• Purchasing: consider if the suppliers you buy raw materials from are acting sustainably
  • Manufacturing: look at whether the way you make your product can be improved
  • Packaging: examine your packaging choices and whether they support sustainability
  • Transport: look for the most efficient transport routes and methods, including electric vehicles

You might work with another company on some of these steps. It’s worth asking them about their own supply chains, so you can be sure that your partners are as committed to sustainability as you are.

cardboard manufacturing factory floor

How your packaging can support supply chain sustainability

Packaging is an important step in many supply chains around the world. Whether you are pursuing a green supply chain or a fully sustainable one – this is a good area to examine and make changes. Here are five ways you can work toward supply chain sustainability with your packaging.

Choose low impact materials

Packaging can’t be avoided – products need it to stay safe in transit. So, it’s important that you’re choosing low impact materials, like corrugated cardboard.

One of the greenest options is to go for recycled packaging which is made with recycled materials. We turn our manufacturing offcuts into new materials which is how we make recycled boxes.

Recycling cardboard can reduce its strength profile, which is why sometimes using virgin fibres is better. We source our virgin fibres from sustainable suppliers who focus on using the entire tree carefully and plant more for every one they harvest.

Read more about what makes corrugated cardboard an eco-friendly choice.

Energy efficient manufacturing

Once you have sustainable materials on board, you should be thinking about how you can produce packaging in a sustainable way.

The Echo Cartons factory is run on solar power – which means our energy production is renewable. This also help us contribute to a circular economy, by ensuring that we are minimising energy wastage in the day-to-day running of our business.

solar panels on factory roof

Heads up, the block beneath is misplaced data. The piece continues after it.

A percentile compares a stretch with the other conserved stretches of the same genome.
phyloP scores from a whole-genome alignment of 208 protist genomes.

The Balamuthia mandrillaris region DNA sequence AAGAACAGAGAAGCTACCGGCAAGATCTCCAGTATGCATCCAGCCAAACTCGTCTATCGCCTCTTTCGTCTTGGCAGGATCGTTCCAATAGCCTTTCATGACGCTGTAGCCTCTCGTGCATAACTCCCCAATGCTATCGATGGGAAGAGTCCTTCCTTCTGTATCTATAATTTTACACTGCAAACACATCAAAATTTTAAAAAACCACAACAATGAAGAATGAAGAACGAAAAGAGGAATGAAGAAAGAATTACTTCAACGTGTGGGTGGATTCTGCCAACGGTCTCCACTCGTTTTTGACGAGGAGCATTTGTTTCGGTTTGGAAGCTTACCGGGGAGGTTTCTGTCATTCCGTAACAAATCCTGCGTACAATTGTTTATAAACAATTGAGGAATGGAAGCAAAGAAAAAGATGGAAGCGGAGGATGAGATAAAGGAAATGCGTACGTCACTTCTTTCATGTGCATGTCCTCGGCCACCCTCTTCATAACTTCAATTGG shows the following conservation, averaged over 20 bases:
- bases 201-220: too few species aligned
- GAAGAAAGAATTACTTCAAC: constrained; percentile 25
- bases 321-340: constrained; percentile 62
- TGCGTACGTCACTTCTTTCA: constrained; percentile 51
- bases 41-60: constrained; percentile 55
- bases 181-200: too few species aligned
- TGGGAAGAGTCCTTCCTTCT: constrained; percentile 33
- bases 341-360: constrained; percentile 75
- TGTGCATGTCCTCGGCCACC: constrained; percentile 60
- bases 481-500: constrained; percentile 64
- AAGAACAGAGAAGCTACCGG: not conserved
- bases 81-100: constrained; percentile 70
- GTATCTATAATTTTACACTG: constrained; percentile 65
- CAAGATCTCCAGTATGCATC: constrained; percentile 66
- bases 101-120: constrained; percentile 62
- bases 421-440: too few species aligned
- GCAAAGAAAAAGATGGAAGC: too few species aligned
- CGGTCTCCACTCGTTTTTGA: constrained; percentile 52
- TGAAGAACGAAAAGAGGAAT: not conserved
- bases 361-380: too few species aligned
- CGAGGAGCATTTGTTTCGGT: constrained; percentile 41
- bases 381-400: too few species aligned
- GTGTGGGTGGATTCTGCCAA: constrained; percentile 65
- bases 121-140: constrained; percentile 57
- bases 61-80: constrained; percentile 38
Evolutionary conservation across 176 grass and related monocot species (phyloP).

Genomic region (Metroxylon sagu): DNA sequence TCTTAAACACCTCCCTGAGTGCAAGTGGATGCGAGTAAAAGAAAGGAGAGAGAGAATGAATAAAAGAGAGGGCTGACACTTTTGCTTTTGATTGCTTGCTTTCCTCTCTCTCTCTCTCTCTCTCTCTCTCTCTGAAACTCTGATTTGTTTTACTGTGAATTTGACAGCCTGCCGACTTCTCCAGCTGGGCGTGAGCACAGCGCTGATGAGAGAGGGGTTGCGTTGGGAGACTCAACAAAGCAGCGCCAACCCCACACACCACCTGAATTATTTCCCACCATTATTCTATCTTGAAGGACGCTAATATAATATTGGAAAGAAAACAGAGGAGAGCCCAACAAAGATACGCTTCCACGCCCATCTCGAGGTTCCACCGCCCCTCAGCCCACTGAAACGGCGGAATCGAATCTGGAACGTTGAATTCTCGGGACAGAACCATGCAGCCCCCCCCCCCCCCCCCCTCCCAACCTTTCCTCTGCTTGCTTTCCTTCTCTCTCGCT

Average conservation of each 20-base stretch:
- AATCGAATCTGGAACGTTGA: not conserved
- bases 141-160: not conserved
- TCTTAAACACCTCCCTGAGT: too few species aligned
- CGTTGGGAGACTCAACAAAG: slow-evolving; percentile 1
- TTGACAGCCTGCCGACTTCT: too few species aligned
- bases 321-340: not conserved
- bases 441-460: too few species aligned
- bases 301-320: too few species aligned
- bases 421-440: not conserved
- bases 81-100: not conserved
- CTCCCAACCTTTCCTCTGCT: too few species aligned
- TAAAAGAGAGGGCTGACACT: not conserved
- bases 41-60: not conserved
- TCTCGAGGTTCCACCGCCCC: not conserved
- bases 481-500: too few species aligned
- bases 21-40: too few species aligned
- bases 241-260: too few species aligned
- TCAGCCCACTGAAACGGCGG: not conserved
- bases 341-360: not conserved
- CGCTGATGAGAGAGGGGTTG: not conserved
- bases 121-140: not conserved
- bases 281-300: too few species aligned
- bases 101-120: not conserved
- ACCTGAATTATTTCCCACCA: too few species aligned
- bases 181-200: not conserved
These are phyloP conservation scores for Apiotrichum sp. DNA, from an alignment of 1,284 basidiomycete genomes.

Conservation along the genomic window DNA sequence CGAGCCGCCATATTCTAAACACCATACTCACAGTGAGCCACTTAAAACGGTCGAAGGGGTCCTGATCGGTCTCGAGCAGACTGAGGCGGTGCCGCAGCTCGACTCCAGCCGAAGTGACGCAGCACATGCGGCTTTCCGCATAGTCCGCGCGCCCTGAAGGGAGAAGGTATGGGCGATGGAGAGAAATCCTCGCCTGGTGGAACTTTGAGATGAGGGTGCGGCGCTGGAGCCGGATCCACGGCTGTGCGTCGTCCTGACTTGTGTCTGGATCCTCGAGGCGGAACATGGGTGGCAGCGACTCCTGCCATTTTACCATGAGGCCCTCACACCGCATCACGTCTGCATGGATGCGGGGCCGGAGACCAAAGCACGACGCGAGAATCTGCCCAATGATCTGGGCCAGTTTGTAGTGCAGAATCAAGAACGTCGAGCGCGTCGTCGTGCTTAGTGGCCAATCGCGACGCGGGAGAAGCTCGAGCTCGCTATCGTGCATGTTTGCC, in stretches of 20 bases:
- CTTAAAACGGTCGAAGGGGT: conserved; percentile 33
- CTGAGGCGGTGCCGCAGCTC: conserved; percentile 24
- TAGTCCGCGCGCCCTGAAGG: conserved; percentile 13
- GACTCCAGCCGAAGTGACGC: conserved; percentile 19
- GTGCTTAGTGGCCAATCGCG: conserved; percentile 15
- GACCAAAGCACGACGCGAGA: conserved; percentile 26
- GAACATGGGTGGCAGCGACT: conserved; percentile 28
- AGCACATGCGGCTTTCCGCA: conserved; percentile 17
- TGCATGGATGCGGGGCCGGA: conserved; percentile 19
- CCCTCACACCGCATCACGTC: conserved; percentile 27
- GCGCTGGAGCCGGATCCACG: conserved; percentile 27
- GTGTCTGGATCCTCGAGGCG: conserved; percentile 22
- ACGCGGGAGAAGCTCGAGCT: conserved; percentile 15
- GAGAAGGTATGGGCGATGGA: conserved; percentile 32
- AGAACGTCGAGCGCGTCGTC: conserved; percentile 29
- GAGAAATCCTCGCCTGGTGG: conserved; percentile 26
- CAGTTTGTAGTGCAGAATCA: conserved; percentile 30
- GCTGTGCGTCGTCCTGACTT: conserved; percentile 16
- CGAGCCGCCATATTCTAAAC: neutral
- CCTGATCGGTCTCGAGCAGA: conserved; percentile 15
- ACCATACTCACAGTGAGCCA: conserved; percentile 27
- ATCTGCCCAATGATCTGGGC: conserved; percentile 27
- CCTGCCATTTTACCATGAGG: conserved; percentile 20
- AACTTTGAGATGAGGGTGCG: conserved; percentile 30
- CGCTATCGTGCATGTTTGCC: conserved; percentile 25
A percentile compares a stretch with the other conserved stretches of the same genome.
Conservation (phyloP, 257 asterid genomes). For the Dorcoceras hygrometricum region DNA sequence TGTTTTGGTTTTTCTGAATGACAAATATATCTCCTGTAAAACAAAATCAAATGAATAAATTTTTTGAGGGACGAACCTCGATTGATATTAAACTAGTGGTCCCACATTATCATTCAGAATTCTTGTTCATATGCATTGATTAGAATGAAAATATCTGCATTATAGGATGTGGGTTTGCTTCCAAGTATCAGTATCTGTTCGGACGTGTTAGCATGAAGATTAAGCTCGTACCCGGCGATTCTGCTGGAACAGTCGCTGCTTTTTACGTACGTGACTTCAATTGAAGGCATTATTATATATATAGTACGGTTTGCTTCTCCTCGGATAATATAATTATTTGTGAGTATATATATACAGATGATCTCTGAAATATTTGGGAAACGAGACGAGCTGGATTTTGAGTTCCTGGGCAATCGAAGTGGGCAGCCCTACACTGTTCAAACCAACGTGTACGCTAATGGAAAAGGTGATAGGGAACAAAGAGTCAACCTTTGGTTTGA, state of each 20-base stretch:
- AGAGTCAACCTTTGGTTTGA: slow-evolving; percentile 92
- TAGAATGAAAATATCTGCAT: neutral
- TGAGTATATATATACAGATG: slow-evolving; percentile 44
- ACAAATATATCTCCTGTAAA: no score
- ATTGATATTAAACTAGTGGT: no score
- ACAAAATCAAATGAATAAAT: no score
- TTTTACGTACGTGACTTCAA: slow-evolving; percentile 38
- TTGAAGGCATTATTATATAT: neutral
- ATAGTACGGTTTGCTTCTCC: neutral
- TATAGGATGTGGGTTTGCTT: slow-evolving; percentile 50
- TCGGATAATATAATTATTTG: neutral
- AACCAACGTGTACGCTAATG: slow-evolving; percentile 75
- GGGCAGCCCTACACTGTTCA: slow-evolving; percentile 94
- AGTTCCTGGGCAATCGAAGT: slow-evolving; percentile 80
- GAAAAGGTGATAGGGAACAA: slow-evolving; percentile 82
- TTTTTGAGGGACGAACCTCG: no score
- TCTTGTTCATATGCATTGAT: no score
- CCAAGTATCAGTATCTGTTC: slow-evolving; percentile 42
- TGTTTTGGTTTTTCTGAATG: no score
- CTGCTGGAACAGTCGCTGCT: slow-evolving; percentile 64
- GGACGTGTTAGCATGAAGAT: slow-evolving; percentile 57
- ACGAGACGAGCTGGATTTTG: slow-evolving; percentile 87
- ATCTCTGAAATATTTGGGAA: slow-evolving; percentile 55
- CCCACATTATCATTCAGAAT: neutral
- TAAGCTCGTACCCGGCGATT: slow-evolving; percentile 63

Local employment

A sustainable supply chain goes beyond green initiatives – it focuses on the importance of people as well. At Echo Cartons, we are proud to support local employment and believe we have built a great working culture within our teams.

Here are three reasons to choose an Australian packaging manufacturer.

person at work in factory

Local delivery

There are lots of packaging suppliers based overseas who can offer affordable pricing – but their delivery methods can have a huge impact on the environment. Choosing a local supplier can help with shorter delivery distances and give you more transport options, like road and rail.

Echo Cartons’ factory is based in Braeside, Melbourne. We offer fast lead times and efficient delivery for customers around Australia. We’re also specialists in short runs, which means no minimum order size and no wasted boxes for your business.

Box design

With 25+ years’ experience in cardboard packaging, our team can offer expert advice on your packaging needs. That includes tricks like getting the right flute sizing and designing the best size box for your needs.

Smaller boxes are a simple way to support a greener supply chain. You use less materials, can fit more on a pallet and can even reduce packaging costs for your business.

Getting the flute sizing right is important with any box, but it’s especially useful for minimising the weight and limiting material wastage.

Trusted partners in your supply chain

Echo Cartons are a family-run business based in Melbourne. We are serious about sustainability and have already taken steps to improve our own practices and supply chain.

Working with SMEs around Australia, we believe in providing great packaging at affordable prices. For any questions, simply contact our team. When you’re ready to kickstart a packaging order – you can request a quote.